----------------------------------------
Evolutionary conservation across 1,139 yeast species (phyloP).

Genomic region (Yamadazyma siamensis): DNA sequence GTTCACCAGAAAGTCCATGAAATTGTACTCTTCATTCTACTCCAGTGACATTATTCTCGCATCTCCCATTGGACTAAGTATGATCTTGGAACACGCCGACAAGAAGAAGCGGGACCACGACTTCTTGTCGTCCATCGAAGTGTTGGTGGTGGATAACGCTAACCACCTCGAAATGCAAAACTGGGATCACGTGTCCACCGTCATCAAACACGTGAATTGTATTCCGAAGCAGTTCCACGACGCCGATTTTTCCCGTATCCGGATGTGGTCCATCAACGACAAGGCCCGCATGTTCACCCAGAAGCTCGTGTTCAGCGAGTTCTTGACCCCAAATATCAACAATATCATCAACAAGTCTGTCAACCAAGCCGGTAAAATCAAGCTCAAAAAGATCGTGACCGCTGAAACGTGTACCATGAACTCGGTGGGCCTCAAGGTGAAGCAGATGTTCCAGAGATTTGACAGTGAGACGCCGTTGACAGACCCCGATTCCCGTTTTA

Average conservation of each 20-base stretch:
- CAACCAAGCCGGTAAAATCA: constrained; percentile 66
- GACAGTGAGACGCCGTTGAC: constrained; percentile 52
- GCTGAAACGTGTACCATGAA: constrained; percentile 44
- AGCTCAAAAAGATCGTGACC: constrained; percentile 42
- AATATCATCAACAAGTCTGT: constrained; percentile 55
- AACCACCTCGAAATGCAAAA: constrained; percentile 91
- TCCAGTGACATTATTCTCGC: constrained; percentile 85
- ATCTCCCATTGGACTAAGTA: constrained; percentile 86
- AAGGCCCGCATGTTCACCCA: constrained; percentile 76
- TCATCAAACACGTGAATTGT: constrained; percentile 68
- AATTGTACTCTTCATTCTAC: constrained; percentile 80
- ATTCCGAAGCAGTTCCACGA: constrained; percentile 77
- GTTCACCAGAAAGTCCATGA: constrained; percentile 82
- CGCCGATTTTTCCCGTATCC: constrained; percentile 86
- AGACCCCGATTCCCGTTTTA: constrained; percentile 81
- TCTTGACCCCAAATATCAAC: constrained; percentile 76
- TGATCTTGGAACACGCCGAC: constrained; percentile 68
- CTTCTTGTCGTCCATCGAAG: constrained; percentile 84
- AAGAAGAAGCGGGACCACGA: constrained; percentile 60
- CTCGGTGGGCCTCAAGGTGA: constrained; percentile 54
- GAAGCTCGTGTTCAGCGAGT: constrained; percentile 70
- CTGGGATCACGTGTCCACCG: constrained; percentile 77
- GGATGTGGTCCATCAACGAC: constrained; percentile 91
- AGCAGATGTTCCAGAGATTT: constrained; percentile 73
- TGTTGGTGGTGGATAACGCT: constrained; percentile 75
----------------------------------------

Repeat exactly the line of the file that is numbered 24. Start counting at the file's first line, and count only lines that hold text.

- GAAGCTCGTGTTCAGCGAGT: constrained; percentile 70